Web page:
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Friday, July 14, 2017

Have You Ever Heard of The Tardigrade, A Microscopic Invertebrate That Can Survive Until the End of Earth?

Tardigrades have a reputation as the toughest animals on the planet. Some of these microscopic invertebrates shrug off temperatures of minus 272 Celsius, one degree warmer than absolute zero. Other species can endure powerful radiation and the vacuum of space. In 2007, the European Space Agency sent 3,000 animals into low Earth orbit, where the tardigrades survived for 12 days on the outside of the capsule.

To a group of theoretical physicists, tardigrades were the perfect specimens to test life's tenacity. “Life is pretty fragile if all your estimates are based on humans or dinosaurs,” said David Sloan, a theoretical cosmologist at Oxford University in Britain.

The tardigrade lineage is ancient. “Tardigrade microfossils are reported from the Early Cambrian to the Early Cretaceous, 520 million to 100 million years ago,” said Ralph O. Schill, an expert on tardigrades at the University of Stuttgart in Germany who was not involved with this research. “They have seen the dinosaurs come and go.”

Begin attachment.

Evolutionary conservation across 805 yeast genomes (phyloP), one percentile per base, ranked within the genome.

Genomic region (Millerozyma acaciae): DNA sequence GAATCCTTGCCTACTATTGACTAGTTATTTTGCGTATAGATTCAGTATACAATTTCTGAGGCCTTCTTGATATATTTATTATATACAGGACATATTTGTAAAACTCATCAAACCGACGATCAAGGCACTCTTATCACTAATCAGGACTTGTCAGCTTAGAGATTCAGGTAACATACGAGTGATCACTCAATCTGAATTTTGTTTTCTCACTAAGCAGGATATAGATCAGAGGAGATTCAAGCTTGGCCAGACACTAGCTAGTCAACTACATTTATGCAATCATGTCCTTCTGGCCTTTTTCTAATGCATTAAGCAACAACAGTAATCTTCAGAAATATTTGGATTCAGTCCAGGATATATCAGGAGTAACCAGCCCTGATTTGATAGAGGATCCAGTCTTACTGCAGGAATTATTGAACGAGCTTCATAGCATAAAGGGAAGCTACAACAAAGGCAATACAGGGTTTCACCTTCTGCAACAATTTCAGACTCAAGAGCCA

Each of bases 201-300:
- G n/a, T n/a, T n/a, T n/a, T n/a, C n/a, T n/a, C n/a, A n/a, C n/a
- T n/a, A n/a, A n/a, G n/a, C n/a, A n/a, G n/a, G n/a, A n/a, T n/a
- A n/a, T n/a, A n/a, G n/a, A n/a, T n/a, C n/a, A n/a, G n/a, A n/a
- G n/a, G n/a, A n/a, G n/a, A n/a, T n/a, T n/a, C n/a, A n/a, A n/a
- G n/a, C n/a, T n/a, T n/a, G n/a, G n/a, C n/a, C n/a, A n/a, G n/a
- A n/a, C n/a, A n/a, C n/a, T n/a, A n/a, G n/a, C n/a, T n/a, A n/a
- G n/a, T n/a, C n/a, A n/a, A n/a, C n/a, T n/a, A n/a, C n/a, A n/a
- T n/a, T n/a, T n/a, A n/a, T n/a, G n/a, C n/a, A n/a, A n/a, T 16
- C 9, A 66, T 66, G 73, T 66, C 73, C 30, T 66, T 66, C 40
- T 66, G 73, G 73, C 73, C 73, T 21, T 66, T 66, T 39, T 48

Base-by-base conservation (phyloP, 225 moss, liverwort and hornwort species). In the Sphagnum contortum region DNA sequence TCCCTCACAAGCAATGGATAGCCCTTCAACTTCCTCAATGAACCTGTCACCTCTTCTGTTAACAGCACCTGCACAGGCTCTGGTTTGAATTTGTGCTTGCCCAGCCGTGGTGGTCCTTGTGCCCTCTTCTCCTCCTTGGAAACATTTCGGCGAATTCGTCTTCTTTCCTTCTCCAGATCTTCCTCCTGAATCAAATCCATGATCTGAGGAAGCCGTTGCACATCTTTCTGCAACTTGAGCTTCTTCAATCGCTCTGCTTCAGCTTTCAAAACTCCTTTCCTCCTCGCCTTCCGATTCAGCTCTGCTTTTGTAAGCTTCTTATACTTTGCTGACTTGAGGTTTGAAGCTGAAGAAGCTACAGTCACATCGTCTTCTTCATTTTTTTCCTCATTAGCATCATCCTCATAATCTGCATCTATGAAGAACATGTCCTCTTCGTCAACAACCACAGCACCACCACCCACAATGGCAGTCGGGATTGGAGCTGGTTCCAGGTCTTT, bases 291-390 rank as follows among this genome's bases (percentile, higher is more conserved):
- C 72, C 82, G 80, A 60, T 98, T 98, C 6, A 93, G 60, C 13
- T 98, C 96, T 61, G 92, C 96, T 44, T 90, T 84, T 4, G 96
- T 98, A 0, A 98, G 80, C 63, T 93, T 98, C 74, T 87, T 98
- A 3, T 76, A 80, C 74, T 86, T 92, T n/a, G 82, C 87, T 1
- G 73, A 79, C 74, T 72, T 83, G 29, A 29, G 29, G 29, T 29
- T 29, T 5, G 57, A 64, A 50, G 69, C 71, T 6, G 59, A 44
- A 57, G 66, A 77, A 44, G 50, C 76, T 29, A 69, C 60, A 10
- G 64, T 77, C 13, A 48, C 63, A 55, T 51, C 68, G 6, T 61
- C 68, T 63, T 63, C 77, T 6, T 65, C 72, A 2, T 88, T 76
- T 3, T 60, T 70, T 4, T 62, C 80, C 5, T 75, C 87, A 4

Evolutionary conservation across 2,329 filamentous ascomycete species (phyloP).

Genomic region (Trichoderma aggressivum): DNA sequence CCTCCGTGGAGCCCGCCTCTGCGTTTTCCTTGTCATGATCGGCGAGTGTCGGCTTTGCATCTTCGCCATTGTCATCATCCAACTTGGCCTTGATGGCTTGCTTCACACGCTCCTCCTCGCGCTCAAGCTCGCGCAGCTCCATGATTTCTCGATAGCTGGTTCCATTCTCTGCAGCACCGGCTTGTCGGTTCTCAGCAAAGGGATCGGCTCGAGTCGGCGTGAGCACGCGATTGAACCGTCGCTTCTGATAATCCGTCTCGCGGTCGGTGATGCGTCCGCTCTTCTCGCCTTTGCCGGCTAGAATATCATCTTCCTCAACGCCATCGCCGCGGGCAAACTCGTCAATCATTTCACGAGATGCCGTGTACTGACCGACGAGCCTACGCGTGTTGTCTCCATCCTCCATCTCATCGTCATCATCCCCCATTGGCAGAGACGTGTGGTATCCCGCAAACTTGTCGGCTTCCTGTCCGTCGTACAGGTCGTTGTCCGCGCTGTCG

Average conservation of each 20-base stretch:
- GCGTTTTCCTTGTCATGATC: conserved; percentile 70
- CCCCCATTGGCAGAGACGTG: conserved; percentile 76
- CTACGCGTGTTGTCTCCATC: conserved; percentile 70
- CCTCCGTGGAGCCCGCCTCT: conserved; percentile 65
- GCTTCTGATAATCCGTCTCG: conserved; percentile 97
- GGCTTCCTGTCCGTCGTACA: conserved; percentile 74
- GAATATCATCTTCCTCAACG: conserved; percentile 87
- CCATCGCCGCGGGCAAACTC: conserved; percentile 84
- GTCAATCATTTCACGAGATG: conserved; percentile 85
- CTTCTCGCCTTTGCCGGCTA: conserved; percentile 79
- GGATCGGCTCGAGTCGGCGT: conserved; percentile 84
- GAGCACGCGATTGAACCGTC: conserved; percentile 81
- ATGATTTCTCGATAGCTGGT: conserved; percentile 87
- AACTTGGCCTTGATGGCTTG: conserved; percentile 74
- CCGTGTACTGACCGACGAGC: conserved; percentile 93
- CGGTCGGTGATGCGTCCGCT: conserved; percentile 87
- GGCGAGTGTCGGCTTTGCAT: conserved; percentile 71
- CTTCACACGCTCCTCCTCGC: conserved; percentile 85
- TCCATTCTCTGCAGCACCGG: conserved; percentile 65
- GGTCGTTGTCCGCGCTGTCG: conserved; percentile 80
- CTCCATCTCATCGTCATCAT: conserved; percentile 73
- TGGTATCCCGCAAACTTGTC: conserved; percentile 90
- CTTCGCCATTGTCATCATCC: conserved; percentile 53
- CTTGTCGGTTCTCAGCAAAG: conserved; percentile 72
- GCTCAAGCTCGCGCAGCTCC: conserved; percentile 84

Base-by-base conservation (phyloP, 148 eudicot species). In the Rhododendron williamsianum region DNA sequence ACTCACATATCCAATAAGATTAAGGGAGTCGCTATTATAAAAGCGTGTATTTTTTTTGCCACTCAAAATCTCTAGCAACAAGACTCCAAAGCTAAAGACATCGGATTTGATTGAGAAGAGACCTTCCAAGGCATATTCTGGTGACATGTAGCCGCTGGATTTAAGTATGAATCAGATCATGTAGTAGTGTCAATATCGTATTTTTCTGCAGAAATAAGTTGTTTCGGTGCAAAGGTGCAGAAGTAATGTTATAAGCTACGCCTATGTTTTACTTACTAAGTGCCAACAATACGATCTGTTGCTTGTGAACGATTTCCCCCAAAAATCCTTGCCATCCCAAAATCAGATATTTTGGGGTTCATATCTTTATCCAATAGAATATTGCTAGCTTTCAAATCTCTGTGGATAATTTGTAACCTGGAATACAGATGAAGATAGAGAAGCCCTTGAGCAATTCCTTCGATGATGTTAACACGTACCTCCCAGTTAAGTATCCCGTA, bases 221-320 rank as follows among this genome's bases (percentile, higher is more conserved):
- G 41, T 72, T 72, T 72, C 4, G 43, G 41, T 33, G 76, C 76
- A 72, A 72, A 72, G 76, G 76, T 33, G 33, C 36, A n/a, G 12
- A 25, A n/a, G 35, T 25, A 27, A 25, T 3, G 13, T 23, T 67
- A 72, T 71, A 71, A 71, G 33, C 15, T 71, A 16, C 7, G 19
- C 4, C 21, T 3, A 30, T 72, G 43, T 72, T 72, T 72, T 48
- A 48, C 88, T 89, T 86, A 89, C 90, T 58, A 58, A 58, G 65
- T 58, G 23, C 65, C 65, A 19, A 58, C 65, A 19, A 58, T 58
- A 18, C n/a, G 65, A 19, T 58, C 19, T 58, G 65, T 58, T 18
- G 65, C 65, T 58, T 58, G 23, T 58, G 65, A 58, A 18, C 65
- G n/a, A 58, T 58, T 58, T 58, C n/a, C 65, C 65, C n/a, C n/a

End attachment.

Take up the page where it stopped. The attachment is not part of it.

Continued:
Sloan, with his Oxford colleague Rafael Alves Batista and Harvard University astrophysicist Abraham Loeb, decided to try to rid the planet of tardigrades. In theory, anyway, in a report published Friday in the journal Scientific Reports. Through the powers of mathematical modeling they tossed three of the most devastating cosmic events at Earth: killer asteroids, supernovae and gamma-ray bursts.

“These are the biggest ways you can transfer energy to the planet,” Sloan said. The tardigrades kept on theoretically trucking, outlasting 10 billion years' worth of cataclysms. Until the point that the sun failed or engulfed the planet.

In picking their apocalyptic poison, the scientists first tried to sterilize the planet with radiation. In the lab, some tardigrade species can survive radiation doses of 5,000 to 6,000 grays. (“You would be very, very lucky to walk away” from a dose of 5 grays, Sloan said.) But long before the scientists blasted Earth with enough radiation to kill all the tardigrades, they calculated that the radiation's energy would boil the oceans away. The sticking point for tardigrades, then, was the evaporation of the planet's water.

For an asteroid to deposit that much energy into the ocean, it would need a mass of at least 1.7 quintillion kilograms. Of all the asteroids in the solar system, only 19 fit the bill. (By way of comparison, the asteroid that finished the dinosaurs was six miles across; an asteroid called Vesta that is one of the potential ocean killers has a diameter of 326 miles.) The chances of such a massive collision are so small, the scientists said, that the sun would die first.